Let’s get straight to the point. The most basic rule of successful investment is to
“Buy Low, Sell High”
After years of investing, I still find it very difficult to buy and own shares when the price is low. It is not as easy as it suggests!
Warren Buffet has famously added two strong quotes to support that evidence.
‘When it rain gold bring our a bucket and not a thimble.’
Warren Buffet on buying in huge bulk when low priced.
Buy when everyone is fearful and sell when everyone else is greedy.
Warren Buffet on buying good quality shares in times of turmoil.
How many people you know have actually bought their favourite stocks at a low price easily? It’s easy to understand the theory but extremely difficult to put it into practice. End of the day we are human being with emotion; fear an anxiety always gets the best of us.
1. Everyone is Fearful, so are you.
When oil dropped to as low as $20 a barrel everyone feared so badly and started selling selling selling. It felt like the end of the world back in Feb 2016. Many of us oil and gas workers stood and watch the turmoil unfold. We were worried about our jobs, mortgage, car loans and company pension.
PROBLEM: When this dreadful news is broadcast via the papers, tv and internet, it is natural just to curl into our shell. We try to ensure our property, liquid cash is intact and untouched. Emotions get the best of us and we end up worrying about our financial situation and forget about the golden opportunity. UK top Fund manager Nick Train once said, if we can filter out the noise (aka news) we can see a clear picture.
Personally, I always take a lot of journal notes electronically via my personal Evernote. Then refer when everyone is fearful to clear the noise.
SOLUTION: My advice for this is to stick to the fundamentals. Personally, I always take a lot of journal notes electronically via my personal Evernote. When I read about a company I take notes during the good times, the basic economic moat, business values and future opportunities. I also take a note of company intrinsic value on my ticker app and alert when the price drops to my expected target. In times of hardship, I will refer back to the notes and re-read about the company during good times, compare and then decide if I should invest. This way it will clear all the unnecessary noise.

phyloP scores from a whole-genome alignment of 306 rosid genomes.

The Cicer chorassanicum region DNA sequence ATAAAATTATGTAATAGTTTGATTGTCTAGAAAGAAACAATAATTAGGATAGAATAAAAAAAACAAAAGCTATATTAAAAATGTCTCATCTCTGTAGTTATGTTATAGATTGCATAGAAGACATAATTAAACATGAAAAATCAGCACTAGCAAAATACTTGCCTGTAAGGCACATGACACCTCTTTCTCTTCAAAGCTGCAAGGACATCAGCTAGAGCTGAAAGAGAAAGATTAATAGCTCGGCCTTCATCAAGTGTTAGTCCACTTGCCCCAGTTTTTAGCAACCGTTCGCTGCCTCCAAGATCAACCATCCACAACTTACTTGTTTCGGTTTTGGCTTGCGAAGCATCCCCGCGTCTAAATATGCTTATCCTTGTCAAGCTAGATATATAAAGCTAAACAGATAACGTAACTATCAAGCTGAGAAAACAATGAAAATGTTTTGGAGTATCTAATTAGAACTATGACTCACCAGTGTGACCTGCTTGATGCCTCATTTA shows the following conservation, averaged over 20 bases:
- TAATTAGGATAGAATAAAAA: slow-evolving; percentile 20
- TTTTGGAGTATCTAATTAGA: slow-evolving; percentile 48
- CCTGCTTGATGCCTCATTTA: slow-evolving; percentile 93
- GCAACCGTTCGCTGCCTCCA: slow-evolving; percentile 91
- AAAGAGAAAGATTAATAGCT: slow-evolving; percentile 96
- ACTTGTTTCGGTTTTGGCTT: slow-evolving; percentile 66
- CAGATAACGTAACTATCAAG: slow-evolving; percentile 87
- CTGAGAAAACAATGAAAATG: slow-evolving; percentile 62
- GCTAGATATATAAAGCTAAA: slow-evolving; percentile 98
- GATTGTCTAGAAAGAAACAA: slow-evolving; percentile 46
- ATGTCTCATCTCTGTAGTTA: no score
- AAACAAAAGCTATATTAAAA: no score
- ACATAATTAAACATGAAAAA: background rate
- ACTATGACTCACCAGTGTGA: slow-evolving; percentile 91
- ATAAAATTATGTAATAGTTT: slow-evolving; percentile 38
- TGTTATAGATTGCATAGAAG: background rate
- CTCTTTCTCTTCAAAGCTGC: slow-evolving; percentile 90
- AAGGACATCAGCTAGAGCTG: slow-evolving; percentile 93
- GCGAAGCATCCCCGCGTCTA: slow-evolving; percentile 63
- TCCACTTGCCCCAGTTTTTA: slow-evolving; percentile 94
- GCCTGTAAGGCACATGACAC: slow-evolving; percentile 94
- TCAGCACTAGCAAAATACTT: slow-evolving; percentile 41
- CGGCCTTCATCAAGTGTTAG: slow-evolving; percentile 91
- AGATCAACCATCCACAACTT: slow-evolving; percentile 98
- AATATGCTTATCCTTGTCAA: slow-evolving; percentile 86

2. Missed Opportunity
PROBLEM: The rearview mirror is always clearer than the front view. After the recovery phase of a certain company stock or indices, we always look back and regret why we didn’t buy or buy more. We always give excuses on how busy we are at work or at home. Looking back we may most likely be watching Game of Thrones or playing games on our phone at that very moment.
- Set a ticker alert if movements move more than 5-10% in a single day
- Ensure your account always have sufficient backup cash. If foreign currencies make sure you actively buy when the currency is cheap.
- Download Google app on your Android or iPhone. This app will always give you news on your favourite search ticker or stock.
- Stick to the companies you know
- Buy in stages/steps to ensure the average is balanced out
3. I bought too soon and ran out of Cash!
PROBLEM: It is extremely difficult to identify the bottom barrel of a stock correction, dip or financial crisis. Its natural to simply regret and slap ourselves when we buy shares and to find out that’s the share price is still dropping two weeks later and incurring 10% loss in the process. Worse of all, we ran out of cash to buy more at a lower price. Perhaps we become more fearful because we are so obsessed with the 10% loss.
- Buy in stages. Never deploy your money all at once. Even if you did buy at near bottom barrel and still have spare cash left, you can still buy in the upward trend.
- Try to deploy the popular reverse head and shoulder trend to identify a potential drip and breakout recovery later. This is a simple tug of war between buyer and seller.
4. Fear of the Bubble again.
Many experienced investors do remind themselves of the various bubbles and financial crash they have experienced. The fear of losing of 40-80% portfolio over a short period can be quite scary. i.e 2000s dotcom bubble. 2007-09 financial crisis etc. The current most discussed bubble is the ‘BitCoin bubble’. The bubble prediction started when bitcoin was sitting at £1500. This week bitcoin rocketed to $11,000 in less than a year. Why preach the end of the world when you can enjoy the journey?
SOLUTION: If you fear the bubble you will miss the aggressive bull run before the bubble pops.
- Never be too greedy and take always profits with One Night Stand shares.
- Remember that a good bull run will always end. It’s like a good holiday will always end in misery on the journey home. Enjoy while it last.
- Buying good quality companies will always stand the test of time. A diversified portfolio is the absolute basic key fundamentals to ensure your portfolio is well equipped with rebounds.